Some things that really help with this are:

  • Mapping your appointment slot types to the National Standard Appointment Categories. Across NEL, we’ve worked on turning the national guidance into a straightforward process to save you time and get better data out too.  If you need help with the mapping please contact your local NEL CSU IT facilitators who are poised, like coiled springs, to support you with making this as painless as possible.
  • If you are an EQUIP practice and/or have Edenbridge Apex installed, and you need to refresh the configuration to capture new modes of access such as online/digital, please contact Sindbad on the EQUIP team or Ben Hampshire at Edenbridge who will be happy to help.
  • And finally, if you’re really up for helping to build a fuller picture of demand, we’re looking for a few practices to share some more detailed workload data with us.  What we’ll need (and this will require a bit of manual counting and server downloads) is some specific extracts of your data over a couple of weeks:
  1. Incoming telephone calls (from your telephone server or phone supplier)
  2. Volume of patient-related emails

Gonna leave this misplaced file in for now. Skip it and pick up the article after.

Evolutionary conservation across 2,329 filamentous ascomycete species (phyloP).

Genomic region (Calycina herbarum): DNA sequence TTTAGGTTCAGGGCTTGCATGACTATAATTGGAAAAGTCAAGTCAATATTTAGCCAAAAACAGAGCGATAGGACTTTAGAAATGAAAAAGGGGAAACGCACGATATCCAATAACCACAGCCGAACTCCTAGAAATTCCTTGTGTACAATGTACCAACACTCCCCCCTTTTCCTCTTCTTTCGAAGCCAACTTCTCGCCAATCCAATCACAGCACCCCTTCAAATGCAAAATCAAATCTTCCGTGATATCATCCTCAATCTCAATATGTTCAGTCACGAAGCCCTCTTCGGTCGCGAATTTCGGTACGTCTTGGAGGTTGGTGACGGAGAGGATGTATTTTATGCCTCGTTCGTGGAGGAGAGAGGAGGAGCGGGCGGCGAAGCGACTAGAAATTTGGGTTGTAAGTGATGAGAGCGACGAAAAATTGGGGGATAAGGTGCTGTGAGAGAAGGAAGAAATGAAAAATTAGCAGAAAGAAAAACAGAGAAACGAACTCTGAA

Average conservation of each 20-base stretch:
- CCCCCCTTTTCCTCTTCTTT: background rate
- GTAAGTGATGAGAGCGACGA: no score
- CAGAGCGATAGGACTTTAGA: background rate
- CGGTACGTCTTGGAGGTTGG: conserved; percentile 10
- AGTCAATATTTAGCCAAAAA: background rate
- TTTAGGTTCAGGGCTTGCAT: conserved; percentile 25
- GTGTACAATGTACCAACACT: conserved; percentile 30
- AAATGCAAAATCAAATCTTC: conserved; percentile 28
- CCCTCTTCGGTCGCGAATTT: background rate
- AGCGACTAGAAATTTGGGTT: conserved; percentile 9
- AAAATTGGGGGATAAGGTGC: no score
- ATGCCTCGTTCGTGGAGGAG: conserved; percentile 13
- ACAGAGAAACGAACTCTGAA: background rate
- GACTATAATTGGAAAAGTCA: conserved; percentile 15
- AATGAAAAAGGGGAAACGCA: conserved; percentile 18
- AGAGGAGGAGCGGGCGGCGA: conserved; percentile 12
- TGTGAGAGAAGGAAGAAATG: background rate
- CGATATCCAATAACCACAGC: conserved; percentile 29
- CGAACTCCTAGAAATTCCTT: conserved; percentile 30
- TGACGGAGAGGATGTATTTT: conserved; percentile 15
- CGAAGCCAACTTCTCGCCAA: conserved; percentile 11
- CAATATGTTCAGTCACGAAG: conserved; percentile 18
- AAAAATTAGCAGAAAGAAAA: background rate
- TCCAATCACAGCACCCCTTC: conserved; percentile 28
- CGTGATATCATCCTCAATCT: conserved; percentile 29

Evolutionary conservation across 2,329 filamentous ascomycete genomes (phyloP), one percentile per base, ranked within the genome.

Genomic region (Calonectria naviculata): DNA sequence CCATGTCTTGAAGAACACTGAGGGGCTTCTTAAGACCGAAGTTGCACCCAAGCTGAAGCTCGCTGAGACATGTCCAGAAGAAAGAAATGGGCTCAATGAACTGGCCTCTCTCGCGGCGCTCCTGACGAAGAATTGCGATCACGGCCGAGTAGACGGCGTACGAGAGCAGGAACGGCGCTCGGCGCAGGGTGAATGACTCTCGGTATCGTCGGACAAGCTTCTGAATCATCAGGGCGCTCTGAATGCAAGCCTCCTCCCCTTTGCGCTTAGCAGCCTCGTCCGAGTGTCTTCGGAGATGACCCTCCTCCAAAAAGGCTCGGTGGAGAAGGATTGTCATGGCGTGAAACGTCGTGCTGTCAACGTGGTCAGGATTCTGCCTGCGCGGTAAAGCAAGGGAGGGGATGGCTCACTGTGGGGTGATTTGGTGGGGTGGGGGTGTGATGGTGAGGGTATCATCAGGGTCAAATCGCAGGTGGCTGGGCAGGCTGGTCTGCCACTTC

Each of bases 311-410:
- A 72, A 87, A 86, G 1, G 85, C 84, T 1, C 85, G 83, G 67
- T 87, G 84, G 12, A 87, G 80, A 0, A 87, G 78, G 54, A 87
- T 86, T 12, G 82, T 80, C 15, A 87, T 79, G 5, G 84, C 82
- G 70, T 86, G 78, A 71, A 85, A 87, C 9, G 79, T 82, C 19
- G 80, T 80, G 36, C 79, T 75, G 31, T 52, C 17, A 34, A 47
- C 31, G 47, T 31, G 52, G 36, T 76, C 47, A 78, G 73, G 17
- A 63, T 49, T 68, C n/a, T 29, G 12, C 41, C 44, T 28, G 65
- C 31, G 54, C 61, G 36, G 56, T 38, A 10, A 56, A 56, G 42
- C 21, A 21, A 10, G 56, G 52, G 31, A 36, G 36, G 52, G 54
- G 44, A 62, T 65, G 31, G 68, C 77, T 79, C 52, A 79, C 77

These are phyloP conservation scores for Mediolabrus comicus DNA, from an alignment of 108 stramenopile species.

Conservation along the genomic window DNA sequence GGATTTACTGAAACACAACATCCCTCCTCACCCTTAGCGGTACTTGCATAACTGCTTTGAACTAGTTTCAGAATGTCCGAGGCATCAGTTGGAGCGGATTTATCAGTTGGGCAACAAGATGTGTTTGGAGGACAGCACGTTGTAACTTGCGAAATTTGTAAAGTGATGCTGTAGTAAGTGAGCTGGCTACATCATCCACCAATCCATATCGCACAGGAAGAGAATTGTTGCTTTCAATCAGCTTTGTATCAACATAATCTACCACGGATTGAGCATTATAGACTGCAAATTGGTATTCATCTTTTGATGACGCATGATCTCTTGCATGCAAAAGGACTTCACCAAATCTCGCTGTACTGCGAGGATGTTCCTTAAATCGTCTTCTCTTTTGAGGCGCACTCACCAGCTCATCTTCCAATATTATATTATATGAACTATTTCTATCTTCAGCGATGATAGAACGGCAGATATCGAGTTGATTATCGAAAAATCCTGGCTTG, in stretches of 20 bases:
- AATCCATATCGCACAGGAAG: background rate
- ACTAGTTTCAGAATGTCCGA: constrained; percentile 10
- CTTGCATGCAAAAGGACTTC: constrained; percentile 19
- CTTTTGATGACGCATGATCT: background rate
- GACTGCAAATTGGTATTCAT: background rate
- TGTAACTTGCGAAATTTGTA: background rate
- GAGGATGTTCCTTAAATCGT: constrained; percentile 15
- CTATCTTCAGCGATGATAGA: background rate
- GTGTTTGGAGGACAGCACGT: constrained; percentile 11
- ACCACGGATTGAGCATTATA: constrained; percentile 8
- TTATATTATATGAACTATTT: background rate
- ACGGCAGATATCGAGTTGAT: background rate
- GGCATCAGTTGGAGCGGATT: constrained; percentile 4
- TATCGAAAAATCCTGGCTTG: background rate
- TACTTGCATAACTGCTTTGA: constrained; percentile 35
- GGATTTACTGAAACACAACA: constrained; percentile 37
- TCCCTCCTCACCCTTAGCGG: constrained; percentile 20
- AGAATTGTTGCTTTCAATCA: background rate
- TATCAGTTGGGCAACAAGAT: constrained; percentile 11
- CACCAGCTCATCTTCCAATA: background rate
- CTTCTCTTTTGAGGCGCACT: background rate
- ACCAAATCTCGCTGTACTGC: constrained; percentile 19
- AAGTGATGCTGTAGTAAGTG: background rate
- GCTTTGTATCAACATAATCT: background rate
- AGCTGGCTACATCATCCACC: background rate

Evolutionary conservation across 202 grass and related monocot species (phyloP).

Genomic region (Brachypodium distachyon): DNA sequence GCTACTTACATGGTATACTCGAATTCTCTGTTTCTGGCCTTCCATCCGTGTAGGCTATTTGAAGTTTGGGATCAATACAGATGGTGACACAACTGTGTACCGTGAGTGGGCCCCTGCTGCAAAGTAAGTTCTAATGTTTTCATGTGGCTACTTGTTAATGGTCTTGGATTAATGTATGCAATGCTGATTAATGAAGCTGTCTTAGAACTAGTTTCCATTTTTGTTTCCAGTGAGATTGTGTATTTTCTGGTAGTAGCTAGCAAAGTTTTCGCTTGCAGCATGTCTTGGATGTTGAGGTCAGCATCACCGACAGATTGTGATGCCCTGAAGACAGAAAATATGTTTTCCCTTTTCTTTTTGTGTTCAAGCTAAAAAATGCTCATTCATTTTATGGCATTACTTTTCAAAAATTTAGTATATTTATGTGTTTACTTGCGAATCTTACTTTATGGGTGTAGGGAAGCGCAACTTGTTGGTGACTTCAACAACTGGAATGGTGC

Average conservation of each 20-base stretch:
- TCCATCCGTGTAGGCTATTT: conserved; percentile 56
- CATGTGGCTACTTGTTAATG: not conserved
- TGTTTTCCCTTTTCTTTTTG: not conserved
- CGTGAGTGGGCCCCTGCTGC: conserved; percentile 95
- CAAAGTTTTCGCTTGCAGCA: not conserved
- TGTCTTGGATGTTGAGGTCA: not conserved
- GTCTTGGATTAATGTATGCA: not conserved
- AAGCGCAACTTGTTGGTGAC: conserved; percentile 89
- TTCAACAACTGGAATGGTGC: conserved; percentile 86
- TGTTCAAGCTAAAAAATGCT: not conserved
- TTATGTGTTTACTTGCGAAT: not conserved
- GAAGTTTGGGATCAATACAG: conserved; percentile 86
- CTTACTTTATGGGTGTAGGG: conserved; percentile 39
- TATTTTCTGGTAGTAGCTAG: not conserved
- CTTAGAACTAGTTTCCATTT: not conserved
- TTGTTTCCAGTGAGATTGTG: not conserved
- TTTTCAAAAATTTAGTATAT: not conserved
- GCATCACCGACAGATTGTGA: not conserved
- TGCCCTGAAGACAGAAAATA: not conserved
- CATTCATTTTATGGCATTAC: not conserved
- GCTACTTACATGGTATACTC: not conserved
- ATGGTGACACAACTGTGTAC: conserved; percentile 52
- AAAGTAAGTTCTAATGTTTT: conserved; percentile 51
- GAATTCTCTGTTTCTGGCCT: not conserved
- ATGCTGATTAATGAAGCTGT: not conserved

3. AccuRx data
  4. Other ‘hidden’ workload – daily documents, lablinks etc
  5. Capturing ‘avoidable contacts’ using a simple audit tool

In return, we will build a fuller picture of the demand (including failure demand).  By measuring and showing the work that is being done in primary care, we can make a better case for the resources needed to meet this demand.

Tom, Sindbad and Afzal

DOWNLOAD DOCUMENT Understanding demand in primary care

EQUIP – The WHY we should embrace QI

The EQUIP Mission Statement

Making Tower Hamlets the best place to work, and the best place to receive care.

The world of General Practice is currently under significant pressure. Across the board budgets are being cut, and resources constrained. ‘On top of this, practices face a rapidly growing population, thus in turn increasing demand for GP services. The growing population has different health needs from those of the past, forcing practices to re-evaluate the efficacy of their business models and clinical processes. As a result of these challenges, practice staff are under unprecedented levels of stress, leading to recruitment and retention challenges.

Our response to these conditions is to roll up our sleeves, and address these issues head on. The EQUIP (Enabling Quality Improvement in Practice) programme is designed to do just that, by providing practice staff with the tools to create meaningful and lasting change. This is done by allowing practices to work on what matters most to them through a tried and tested Quality Improvement methodology. By doing this, we hope to improve the lives of staff and develop a culture within practices that values bottom-up change and continuous improvement. We also hope that we will make General Practice resilient and effectively able to manage current challenges and variation, and lead change so it can deliver even better care to patients in the future’.